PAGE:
Plenty of drivers in Illinois follow the rules and do their best to not break traffic laws. But of course, nobody is perfect. Drivers break the law every day, and some don’t even know that they’re doing something illegal. Or worse—they don’t care.
If you’re a driver and you don’t know every state traffic law, you should read the Illinois Vehicle Code and Illinois traffic offense list to know more about rules you need to follow every time you’re behind the wheel. While there are numerous laws broken by drivers that we could cover, below are the top five traffic laws broken by Illinois drivers.
AAA recently published a study that claims deaths caused by drivers running red lights are at a 10-year high across the country. In 2017 alone, there were 939 deaths from running red lights, which is a 28% increase since 2012, as reported by AAA. Of those deaths, about half were passengers or people in other vehicles, not the driver running the red light.
After a car accident, you may not think that you’ve sustained injuries because you can’t see any bruises, lacerations, or other evidence of bodily harm. However, this doesn’t mean that you’ve avoided injury. It’s entirely possible that you have internal injuries, which can be more difficult to detect. You also may be feeling fine because you’re in shock, which will mask symptoms of injuries. Those who believe they’re uninjured may soon experience more serious symptoms later because the injuries have worsened.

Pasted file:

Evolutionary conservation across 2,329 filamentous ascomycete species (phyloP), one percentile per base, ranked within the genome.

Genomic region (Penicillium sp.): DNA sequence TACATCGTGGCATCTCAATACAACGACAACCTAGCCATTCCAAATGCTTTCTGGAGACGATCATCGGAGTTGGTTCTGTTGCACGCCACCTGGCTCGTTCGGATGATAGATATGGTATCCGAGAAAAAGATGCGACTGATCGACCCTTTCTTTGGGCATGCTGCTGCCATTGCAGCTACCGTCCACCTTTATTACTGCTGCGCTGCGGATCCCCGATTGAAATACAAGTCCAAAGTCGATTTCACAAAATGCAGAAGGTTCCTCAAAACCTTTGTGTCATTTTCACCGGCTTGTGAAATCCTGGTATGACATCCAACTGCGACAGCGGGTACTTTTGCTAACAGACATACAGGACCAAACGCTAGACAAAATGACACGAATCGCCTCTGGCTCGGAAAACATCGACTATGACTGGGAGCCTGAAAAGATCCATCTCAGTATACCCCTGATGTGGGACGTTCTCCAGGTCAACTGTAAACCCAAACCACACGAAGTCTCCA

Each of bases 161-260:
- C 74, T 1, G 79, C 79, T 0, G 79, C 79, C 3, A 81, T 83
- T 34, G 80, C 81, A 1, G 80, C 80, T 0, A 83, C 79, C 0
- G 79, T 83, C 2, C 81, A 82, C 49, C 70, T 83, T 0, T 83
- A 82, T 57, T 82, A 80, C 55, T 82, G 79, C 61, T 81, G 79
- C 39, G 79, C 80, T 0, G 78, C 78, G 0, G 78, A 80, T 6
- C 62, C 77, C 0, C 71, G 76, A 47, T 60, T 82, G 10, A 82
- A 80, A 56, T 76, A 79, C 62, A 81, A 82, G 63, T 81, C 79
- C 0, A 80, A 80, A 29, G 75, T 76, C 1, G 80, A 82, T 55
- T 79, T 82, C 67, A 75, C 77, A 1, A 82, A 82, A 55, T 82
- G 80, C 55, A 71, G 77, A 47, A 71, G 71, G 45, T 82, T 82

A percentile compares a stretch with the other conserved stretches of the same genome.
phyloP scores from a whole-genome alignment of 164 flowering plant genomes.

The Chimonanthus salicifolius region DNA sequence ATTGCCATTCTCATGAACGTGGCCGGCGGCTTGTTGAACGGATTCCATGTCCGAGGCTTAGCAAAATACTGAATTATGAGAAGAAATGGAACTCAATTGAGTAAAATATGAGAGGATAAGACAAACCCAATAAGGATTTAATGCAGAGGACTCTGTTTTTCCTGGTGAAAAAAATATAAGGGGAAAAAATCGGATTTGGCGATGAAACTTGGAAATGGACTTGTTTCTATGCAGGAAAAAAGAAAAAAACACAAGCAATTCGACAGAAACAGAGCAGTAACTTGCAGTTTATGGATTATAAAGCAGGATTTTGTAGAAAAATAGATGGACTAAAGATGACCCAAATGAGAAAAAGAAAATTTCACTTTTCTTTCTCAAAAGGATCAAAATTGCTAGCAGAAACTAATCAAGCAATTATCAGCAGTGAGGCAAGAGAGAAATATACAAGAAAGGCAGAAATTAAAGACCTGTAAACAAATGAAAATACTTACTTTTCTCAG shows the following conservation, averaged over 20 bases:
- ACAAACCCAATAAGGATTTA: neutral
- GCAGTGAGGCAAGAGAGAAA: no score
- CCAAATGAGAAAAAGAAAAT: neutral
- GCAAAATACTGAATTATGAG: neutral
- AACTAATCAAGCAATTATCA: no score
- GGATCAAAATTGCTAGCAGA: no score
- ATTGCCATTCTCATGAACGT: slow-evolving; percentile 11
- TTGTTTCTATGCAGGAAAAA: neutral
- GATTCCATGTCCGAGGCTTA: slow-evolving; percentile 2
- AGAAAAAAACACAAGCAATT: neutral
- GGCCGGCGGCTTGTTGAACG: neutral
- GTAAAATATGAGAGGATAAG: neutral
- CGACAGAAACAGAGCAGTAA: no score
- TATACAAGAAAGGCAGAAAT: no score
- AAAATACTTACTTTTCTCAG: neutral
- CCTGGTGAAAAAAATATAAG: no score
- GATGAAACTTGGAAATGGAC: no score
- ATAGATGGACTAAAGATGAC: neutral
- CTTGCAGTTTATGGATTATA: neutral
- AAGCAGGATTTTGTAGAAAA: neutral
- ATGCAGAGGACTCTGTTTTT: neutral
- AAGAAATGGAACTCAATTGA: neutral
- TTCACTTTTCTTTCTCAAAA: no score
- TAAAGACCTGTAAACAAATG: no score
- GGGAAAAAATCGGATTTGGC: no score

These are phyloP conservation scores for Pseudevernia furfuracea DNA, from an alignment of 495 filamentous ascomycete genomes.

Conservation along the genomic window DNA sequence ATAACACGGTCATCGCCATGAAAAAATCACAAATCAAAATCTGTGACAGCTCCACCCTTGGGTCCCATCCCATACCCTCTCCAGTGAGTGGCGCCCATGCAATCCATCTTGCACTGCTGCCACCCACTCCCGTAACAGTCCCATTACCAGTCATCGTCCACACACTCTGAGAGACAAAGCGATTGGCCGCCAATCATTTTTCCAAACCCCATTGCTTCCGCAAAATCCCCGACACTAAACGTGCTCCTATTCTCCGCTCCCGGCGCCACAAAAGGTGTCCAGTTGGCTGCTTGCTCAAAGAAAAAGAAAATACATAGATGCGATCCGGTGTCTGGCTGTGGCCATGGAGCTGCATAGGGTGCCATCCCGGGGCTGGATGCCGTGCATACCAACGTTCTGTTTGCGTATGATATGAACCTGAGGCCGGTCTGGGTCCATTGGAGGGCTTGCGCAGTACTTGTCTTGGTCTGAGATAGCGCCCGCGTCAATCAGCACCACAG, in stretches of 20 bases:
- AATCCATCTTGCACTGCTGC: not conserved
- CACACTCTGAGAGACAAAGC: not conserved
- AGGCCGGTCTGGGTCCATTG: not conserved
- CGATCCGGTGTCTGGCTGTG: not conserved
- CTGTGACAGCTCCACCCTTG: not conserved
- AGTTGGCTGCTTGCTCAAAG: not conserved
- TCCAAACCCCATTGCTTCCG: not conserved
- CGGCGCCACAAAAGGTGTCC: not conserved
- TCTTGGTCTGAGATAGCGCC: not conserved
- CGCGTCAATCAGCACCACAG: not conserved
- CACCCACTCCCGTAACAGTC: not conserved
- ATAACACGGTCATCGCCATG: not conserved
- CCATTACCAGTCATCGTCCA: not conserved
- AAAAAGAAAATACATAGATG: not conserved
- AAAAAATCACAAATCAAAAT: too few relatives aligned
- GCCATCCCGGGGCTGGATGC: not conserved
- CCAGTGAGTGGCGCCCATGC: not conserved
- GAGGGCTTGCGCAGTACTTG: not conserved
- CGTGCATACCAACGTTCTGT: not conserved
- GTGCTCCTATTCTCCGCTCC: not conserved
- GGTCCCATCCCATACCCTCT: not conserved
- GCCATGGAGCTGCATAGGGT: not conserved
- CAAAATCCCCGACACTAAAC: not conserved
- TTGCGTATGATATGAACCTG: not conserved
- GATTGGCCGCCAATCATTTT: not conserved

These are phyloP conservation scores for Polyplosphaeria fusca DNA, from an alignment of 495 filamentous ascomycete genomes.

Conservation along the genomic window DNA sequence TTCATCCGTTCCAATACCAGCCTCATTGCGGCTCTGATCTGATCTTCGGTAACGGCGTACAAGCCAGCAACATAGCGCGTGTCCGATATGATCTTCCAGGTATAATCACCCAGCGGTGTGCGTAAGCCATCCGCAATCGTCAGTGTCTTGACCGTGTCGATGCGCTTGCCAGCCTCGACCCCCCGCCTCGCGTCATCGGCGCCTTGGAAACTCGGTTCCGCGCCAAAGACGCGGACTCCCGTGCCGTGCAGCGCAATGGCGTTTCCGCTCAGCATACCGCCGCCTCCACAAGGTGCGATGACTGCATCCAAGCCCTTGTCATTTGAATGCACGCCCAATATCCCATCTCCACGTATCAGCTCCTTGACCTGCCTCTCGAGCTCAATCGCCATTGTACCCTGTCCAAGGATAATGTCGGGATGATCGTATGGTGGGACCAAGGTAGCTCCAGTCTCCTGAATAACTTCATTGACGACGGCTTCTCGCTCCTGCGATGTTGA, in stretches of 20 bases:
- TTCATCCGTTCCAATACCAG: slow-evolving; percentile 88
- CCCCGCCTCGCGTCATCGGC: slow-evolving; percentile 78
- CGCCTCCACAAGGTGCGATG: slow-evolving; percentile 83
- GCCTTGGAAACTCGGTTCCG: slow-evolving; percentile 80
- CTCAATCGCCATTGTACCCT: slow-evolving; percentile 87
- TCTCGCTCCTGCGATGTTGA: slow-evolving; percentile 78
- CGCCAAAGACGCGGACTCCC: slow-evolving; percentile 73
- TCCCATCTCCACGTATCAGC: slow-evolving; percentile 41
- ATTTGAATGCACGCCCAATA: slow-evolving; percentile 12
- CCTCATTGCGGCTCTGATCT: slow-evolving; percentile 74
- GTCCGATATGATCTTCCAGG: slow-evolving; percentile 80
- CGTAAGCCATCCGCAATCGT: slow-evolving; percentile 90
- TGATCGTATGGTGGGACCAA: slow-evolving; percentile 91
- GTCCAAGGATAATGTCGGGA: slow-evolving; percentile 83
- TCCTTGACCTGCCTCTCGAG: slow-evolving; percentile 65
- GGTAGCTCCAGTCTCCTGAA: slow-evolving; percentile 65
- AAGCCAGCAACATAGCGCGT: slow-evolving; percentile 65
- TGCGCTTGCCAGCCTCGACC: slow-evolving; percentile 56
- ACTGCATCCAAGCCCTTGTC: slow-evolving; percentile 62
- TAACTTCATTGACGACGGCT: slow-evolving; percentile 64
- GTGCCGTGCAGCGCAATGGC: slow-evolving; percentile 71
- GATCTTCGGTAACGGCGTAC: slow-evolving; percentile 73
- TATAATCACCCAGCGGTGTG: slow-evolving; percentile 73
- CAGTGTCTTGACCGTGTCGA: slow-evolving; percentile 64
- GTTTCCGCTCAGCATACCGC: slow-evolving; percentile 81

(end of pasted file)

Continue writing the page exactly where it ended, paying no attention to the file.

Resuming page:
When an injury progresses because it hasn’t been treated, the entire nature of the injury can change. Something that could have been treated and gone on to make a full recovery may now be something that will cause chronic problems for the rest of a person’s life. Injury recovery windows often change depending on how quickly care can be administered– especially when it comes to internal injuries. This is why it’s imperative for you to get to the doctor as soon as possible.
Let’s look into how dangerous internal injuries can be:
When driving to a destination, responsible drivers are always aware of their surroundings and evaluating the conditions of the road. Impaired drivers, whether under the influence of drugs or alcohol, on the other hand, are often unaware of what’s happening around them and have a higher chance of putting others at significant risk for harm by causing a car accident. In order to protect yourself from intoxicated drivers, it’s crucial to understand how substances affect the brain and be able to recognize the telltale signs of impairment.
How Drugs and Alcohol Affect the Brain
While the signs of impairment are often similar if a driver is on drugs or has consumed an excessive amount of alcohol, the ways in which these substances affect the brain differs. The type of drug or the amount of alcohol can worsen impairment symptoms. Understanding how the brain is affected may discourage drivers from operating their vehicles under the influence.